A (Brief) History of a Genre: First Person Shooters

First Person Shooters have a long and storied history in the gaming world, as we all know. You can trace the origins of FPS’ back to Maze War in 1973, but it didn’t gain much traction until id Software released a little game known as Wolfenstein 3D in 1992. They built on their success with Doom which pushed Shooters into the mainstream (such as it was at the time) of gaming. 1996’s Quake offered up something new and fun for shooters, multiplayer. And with multiplayer came tournaments, competitions and many lives ruined by late night LAN parties. To educate the younger in the audience (and maybe amuse the older) this was back in the day when the big argument was Keyboard and Mouse vs Keyboard only, not Keyboard and Mouse vs Controller (or I guess Xbox vs Playstation).

Things progressed relatively smoothly for the PC Gaming crowd until 2001 when Bungie threw their weight behind Microsoft and their entry into the console market, the Xbox, with a little game known as Halo: Combat Evolved. The PC Gamers got a little upset that this promising shooter was going to be a console-only exclusive. Some refused to switch over, and contented themselves to playing Counter-Strike, while other brave pioneers moved to the console shooter, enjoying LAN parties with friends. In 2002 Microsoft rolled out a service known as Xbox Live (you may have heard of it, but it’s ok if you haven’t) allowing console owners to play games against each other without sharing a TV or Couch. Unreal Championship was a key title for the launch of Xbox Live, but again Bungie really helped push the system with 2004’s Halo 2. Halo 2’s Matchmaking feature which used a skill based ranking in conjunction with the inclusion of playlists instead of servers was a winning combination allowing people to sit down and play a match or two (or far too many) which pushed new ideas into the forefront of developers and gamers minds. Showing that Multiplayer could be a key selling point and that embracing that could dramatically affect the sales of a game, Halo 2 ushered in a new era of gaming.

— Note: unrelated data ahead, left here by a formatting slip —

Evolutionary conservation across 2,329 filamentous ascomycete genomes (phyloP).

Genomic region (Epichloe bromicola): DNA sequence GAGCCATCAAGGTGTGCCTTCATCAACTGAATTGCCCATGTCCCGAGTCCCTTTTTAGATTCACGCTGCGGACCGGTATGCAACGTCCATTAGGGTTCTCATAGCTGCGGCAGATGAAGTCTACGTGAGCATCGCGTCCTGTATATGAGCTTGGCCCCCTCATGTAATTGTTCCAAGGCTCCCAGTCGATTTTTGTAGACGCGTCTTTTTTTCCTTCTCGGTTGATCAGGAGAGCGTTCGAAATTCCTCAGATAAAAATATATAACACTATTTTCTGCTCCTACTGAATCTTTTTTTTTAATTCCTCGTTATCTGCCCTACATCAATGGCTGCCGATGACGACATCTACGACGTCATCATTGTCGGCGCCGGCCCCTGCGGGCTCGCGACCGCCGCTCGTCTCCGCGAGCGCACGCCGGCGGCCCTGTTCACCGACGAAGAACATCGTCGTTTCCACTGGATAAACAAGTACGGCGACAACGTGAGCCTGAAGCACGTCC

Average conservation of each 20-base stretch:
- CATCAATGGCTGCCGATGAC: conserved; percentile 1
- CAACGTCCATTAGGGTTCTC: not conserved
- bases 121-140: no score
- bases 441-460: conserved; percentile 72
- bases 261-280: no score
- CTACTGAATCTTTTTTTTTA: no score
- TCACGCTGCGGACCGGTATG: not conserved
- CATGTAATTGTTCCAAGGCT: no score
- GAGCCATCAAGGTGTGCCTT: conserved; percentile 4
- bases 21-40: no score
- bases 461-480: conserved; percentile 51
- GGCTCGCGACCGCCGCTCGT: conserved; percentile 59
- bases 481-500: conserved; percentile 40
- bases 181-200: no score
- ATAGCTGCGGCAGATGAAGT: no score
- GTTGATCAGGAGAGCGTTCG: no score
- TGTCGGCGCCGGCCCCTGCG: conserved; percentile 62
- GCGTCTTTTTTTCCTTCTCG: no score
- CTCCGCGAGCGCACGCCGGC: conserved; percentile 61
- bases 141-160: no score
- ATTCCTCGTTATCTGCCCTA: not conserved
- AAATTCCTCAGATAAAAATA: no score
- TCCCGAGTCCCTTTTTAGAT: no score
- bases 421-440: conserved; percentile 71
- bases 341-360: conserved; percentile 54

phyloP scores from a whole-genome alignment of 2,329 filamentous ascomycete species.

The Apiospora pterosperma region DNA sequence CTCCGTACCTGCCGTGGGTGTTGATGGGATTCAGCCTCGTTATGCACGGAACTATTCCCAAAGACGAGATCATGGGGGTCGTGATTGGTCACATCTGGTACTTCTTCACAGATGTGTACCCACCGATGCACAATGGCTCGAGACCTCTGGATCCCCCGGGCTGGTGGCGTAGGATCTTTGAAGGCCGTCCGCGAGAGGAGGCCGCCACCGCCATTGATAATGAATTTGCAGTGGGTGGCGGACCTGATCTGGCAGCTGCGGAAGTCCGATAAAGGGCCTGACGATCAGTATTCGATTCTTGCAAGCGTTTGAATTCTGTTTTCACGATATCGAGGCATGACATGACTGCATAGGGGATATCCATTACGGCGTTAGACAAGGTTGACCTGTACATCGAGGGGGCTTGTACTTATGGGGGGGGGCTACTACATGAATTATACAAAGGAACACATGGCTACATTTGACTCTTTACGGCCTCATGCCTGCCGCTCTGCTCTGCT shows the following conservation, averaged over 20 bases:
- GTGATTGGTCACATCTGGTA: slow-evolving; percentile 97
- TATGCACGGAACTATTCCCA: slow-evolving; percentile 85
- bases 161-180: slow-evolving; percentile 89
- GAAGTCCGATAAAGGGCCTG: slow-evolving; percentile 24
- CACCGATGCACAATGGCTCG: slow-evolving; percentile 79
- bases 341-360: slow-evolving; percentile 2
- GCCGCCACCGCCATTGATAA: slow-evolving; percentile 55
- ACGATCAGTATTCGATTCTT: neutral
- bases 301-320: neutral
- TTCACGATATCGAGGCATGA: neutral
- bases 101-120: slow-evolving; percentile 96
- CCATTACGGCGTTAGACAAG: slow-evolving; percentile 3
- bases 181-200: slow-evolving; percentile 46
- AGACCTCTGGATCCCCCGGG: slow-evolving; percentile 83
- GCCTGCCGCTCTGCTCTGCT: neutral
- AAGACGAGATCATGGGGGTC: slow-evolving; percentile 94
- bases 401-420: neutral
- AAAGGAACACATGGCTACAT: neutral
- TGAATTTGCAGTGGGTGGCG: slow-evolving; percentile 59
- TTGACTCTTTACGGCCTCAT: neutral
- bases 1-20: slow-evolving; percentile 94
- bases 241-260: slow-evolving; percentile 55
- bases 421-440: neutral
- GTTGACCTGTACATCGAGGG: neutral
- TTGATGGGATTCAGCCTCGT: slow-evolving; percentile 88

The release of the Xbox 360 in 2005 saw the console shooter market inundated with new titles, older names returning and established PC franchises branching out. Call of Duty, Gears of War, Halo and Battlefield. Those are arguably the biggest names in the shooter genre for consoles, PC would include Counter-Strike: Source and Team Fortress 2. Each developer and game brought their own offerings to the table and the last 6 years (less for some, more for others) have been spent refining and building upon their previous installments. Through the years there were other contenders, bringing new ideas and methodologies to the table, but none have gained the renown or following of the big guns. Recently there have been some new entrants to the shooter field with an eye on grabbing a chunk of the market share and holding onto it. Notably TimeGate’s Section 8 (and it’s digital only sequel Prejudice) and Bethesda’s Brink bring a melding of old and new ideas together to offer different gameplay options.

So there you have it, a brief look back on the roots of the First Person Shooter and how it came to be what it is today. By no means is this meant to be comprehensive or 100% accurate, it is only meant to be a general look at the transformation that FPS’ have undergone in their history.


Author: Bryce Jenkins View all posts by
Gaming for years on end Bryce has some odd views about gaming. He's been with jggh since it's official founding, lending support and ideas. In his non-gaming time, he's a lead farmer. He can be reached at bryce@jggh.net